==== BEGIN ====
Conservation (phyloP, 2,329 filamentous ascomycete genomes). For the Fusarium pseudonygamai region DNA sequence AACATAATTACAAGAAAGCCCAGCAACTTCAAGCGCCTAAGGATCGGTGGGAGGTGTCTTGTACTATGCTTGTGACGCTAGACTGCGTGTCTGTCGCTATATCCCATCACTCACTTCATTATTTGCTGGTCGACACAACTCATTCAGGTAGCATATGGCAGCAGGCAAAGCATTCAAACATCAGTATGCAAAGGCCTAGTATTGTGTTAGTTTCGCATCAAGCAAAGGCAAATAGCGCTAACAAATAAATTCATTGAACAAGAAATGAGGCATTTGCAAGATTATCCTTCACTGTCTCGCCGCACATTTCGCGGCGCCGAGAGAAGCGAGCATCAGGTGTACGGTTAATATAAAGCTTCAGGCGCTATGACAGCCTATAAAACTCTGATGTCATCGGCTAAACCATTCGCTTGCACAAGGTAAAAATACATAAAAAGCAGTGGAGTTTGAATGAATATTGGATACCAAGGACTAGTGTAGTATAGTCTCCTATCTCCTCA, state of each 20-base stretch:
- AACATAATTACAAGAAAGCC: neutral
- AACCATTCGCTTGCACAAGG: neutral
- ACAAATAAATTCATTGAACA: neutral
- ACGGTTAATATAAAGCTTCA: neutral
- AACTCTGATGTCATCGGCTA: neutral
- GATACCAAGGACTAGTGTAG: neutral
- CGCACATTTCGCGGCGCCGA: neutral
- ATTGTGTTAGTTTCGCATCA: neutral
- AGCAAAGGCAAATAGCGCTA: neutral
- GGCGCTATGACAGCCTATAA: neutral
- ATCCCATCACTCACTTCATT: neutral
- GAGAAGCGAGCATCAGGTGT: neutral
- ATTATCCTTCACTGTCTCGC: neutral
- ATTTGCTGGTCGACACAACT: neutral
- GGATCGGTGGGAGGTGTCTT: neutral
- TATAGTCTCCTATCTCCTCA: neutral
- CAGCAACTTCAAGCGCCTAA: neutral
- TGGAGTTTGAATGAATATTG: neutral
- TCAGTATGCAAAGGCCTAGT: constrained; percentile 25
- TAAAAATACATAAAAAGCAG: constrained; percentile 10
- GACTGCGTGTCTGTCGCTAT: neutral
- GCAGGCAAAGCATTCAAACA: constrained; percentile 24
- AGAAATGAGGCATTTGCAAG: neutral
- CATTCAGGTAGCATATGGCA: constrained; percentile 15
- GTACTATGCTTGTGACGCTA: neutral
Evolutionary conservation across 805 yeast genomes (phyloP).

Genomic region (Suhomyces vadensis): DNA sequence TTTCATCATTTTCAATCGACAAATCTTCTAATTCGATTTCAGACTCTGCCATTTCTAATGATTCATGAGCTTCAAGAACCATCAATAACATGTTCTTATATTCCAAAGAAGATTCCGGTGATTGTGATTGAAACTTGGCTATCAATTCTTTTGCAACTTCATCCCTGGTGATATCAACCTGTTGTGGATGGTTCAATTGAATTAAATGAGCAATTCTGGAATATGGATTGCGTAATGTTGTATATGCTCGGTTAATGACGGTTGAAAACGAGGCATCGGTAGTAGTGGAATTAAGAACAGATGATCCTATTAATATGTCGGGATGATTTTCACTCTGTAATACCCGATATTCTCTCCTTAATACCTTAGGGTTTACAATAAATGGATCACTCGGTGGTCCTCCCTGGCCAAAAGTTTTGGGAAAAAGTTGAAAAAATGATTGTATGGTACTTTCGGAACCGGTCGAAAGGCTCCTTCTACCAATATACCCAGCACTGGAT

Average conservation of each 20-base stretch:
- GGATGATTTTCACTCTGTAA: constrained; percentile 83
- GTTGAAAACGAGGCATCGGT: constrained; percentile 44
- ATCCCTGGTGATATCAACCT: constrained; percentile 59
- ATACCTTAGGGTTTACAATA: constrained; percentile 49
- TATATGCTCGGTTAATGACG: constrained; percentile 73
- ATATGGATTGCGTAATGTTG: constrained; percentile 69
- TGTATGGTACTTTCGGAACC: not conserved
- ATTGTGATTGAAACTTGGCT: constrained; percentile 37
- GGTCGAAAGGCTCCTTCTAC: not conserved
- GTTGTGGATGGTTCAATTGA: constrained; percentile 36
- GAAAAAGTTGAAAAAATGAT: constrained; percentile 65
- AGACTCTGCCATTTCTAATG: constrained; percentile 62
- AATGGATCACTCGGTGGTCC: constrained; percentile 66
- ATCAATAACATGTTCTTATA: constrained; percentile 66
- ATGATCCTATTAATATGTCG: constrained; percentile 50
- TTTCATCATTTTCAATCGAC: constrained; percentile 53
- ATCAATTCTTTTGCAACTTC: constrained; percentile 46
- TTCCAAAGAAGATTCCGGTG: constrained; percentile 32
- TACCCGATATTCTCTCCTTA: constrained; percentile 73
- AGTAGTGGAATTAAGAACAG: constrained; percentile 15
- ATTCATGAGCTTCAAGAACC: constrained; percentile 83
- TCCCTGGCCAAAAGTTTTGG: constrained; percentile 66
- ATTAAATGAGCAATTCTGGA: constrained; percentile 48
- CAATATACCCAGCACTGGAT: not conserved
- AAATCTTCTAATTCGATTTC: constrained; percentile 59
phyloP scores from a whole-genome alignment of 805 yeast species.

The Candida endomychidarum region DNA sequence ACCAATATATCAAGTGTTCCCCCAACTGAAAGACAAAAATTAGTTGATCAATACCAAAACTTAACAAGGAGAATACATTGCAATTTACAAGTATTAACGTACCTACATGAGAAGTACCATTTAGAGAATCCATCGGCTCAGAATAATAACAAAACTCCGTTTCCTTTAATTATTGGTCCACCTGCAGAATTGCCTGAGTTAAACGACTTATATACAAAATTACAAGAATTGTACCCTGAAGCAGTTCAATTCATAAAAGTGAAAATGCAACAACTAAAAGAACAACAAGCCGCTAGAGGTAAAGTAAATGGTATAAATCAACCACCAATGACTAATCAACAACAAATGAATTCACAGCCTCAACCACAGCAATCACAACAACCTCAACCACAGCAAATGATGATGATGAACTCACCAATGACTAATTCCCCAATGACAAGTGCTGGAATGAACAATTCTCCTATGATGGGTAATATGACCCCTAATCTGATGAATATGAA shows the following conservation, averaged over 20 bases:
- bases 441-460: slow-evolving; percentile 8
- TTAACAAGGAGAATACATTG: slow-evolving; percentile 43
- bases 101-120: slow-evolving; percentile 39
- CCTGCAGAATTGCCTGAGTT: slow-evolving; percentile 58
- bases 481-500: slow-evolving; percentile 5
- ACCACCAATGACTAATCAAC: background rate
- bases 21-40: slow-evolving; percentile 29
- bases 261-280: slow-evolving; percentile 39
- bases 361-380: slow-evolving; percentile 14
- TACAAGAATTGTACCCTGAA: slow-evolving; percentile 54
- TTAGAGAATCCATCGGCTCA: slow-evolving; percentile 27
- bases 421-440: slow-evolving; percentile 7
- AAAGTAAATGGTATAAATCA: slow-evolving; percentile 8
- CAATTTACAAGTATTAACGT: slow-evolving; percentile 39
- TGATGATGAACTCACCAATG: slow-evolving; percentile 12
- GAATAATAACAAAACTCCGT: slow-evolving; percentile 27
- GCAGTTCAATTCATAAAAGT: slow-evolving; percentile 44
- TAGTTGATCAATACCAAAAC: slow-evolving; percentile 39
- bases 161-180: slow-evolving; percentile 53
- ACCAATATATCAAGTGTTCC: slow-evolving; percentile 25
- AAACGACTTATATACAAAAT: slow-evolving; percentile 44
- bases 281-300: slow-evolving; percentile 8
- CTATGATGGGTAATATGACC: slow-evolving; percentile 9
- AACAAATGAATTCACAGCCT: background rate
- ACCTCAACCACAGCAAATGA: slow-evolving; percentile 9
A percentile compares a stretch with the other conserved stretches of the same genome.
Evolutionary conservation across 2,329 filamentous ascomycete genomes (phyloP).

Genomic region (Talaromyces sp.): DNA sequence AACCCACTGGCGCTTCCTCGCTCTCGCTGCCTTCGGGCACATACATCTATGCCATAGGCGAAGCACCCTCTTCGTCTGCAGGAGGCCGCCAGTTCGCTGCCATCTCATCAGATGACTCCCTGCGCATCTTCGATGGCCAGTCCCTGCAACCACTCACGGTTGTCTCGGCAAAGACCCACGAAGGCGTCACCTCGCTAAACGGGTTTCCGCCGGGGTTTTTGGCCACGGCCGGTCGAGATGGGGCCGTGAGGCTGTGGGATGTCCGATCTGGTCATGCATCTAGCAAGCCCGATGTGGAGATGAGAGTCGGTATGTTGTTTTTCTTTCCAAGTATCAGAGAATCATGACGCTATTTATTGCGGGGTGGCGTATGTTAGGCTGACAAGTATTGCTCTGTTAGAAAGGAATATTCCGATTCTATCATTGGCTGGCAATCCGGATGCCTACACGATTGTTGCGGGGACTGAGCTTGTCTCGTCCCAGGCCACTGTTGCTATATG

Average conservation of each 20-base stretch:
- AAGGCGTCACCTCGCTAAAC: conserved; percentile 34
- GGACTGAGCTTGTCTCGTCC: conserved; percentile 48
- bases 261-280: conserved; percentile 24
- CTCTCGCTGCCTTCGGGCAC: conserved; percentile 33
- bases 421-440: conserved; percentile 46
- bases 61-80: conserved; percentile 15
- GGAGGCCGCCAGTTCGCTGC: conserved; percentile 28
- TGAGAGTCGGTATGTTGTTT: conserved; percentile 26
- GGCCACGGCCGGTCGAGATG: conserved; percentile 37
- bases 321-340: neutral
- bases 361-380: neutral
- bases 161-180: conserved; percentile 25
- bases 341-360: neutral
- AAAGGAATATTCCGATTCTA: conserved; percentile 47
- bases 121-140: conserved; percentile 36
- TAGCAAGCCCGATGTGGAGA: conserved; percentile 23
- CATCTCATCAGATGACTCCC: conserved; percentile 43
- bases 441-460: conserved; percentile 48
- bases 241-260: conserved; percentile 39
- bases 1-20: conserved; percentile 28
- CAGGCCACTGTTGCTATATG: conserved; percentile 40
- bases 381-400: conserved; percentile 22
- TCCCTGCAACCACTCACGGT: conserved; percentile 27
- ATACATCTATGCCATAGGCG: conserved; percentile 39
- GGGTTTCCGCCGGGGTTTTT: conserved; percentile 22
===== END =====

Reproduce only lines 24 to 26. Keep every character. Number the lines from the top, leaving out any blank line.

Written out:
- AGAAATGAGGCATTTGCAAG: neutral
- CATTCAGGTAGCATATGGCA: constrained; percentile 15
- GTACTATGCTTGTGACGCTA: neutral